Tired of the same-old, same-old cultural tours of museums and monuments? What about a visit to a “mystery town,” rich in legends and traditions, instead? In Mexico, you’ll soon be able to.
The state of Guanajuato, in Mexico’s Colonial Highlands, plans to invest about US $6.2 million to upgrade and promote three historic mining towns under the label “mystery towns.”
The project, kicked off by Guanajuato’s state governor on April 5, aims to leverage the tourism that already visits the state, enticing visitors to extend their stay. The state capital, Guanajuato, a World Heritage city since 1988, is already a big tourist draw. So is San Miguel de Allende, about 50 miles away. And about 1.2 million hiking enthusiasts hit the area each year to climb the Cerro de Cubilete, near the capital.
Mexico has a long track record of branding and marketing its rich cultural heritage for upscale tourism. The country has 31 UNESCO World Heritage sites—more than any other country in the Western Hemisphere—and 10 of these are Spanish-colonial cities. It also has nearly 40 “magic villages,” a label created by the Mexican government for towns of historic or cultural importance.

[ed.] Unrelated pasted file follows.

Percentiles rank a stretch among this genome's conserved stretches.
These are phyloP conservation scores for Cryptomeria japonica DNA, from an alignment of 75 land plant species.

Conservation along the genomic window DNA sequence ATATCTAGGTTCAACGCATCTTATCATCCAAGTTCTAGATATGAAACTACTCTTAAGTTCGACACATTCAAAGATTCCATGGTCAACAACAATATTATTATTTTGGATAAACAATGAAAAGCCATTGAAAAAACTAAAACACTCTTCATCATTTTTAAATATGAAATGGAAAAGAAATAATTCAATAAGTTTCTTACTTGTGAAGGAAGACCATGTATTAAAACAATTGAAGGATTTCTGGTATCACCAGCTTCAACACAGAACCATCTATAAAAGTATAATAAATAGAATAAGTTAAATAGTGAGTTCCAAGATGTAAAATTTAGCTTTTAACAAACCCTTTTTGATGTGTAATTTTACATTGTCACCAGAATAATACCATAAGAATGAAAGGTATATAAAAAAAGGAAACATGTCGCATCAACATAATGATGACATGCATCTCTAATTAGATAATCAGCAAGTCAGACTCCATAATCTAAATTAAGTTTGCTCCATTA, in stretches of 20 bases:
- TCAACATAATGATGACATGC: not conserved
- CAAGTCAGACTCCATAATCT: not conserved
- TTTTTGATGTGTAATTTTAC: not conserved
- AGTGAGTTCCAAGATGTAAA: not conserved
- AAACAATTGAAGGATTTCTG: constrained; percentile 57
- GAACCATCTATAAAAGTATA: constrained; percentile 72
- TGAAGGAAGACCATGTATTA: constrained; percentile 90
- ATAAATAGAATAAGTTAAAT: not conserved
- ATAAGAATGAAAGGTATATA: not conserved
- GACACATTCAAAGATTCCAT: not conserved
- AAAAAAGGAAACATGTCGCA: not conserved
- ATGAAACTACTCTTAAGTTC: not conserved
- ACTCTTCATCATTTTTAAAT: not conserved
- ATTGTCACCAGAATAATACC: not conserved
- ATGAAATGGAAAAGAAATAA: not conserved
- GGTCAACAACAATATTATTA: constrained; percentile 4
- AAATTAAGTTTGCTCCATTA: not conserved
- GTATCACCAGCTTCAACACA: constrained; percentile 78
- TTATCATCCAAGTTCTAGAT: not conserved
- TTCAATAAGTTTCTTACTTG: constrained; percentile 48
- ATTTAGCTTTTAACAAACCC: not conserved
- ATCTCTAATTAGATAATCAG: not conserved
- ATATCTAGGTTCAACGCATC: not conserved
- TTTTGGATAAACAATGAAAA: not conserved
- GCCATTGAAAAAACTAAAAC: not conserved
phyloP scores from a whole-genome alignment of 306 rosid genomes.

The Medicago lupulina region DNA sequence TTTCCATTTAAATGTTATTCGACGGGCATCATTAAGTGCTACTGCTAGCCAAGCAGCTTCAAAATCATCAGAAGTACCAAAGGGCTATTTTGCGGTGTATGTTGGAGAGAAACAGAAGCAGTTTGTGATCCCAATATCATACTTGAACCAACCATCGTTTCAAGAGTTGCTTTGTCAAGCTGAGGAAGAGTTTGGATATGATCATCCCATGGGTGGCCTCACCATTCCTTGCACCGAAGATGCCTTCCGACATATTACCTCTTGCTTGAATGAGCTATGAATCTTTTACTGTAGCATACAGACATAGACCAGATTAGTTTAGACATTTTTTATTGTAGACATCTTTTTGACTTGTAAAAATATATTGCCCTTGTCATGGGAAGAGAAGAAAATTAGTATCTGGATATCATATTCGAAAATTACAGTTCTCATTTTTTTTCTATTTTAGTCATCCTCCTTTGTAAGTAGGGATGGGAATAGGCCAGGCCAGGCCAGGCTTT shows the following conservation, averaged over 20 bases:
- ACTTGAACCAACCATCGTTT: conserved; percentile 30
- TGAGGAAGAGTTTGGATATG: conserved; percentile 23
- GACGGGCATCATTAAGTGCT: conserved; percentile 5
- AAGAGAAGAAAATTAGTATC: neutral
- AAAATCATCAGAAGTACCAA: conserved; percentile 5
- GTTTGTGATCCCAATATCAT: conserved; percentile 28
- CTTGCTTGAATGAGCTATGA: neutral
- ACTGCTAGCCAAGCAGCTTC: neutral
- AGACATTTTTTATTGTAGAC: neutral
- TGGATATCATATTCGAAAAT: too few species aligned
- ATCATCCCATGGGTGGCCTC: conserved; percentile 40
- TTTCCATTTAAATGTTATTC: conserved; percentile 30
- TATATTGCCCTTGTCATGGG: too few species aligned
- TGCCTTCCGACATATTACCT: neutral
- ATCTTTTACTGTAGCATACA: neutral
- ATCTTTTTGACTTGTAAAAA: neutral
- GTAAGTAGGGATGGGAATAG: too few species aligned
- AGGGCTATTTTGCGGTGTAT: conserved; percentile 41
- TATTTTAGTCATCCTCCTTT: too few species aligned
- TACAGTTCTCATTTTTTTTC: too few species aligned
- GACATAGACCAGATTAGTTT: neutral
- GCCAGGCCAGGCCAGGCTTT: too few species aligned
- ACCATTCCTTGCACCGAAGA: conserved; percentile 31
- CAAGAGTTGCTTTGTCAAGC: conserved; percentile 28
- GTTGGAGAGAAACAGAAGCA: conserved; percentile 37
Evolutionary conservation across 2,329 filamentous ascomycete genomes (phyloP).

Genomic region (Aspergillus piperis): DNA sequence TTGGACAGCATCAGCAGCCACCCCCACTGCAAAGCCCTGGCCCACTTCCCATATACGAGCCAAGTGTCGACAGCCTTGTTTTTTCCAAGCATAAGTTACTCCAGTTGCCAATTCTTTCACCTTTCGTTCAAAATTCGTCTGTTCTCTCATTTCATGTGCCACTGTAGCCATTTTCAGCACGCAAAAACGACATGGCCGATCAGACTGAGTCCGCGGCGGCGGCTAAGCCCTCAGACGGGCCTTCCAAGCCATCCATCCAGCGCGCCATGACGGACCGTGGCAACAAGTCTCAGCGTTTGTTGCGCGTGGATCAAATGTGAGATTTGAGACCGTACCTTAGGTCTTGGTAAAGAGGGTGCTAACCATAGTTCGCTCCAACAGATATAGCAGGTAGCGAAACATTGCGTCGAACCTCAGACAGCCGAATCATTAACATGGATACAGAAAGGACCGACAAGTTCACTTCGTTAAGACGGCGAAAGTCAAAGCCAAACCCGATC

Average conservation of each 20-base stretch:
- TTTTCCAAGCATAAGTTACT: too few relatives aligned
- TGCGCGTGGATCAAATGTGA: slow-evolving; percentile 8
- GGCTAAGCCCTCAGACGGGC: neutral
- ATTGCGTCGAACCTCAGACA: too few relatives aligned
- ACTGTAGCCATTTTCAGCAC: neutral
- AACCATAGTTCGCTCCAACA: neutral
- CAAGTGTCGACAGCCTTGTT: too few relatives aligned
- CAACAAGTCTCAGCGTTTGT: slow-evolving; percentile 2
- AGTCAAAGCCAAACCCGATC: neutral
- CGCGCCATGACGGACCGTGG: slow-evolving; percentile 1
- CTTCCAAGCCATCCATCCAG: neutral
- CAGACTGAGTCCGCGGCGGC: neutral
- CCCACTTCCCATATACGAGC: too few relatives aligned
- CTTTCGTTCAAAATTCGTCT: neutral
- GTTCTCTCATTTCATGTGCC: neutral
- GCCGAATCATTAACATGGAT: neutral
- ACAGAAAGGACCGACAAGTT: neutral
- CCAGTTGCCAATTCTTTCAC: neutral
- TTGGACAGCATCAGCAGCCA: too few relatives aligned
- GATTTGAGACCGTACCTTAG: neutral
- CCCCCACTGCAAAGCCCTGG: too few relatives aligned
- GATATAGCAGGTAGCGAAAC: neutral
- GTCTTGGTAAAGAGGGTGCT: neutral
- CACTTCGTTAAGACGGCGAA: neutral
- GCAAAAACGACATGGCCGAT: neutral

Like the nation-wide “magic village” program, the “mystery town” program aims to generate new revenue sources for the villages involved: Sangre de Cristo, Mineral de La Luz, and San Ignacio. The bulk of the $6.2 million will be used to improve transportation access to the towns, whose heyday was in the 18th and 19th centuries, and to create a museum and visitors’ center.
This part of Mexico, the Colonial Highlands, is already a huge draw for cultural tourists. The region is home to Mexico’s largest concentration of Spanish-colonial cities, including Guanajuato, Dolores Hidalgo and San Miguel de Allende, all in the state of Guanajuato, as well as Querétaro, Zacatecas, San Luis Potosí and others in the general area.
The Colonial Highlands are also one of the most popular regions of Mexico for expats. They are drawn to its rich colonial history, temperate climate, and easy access from the U.S. and Canada. San Miguel de Allende, the best-known expat haven in this region, may have as many as 10,000 expats.
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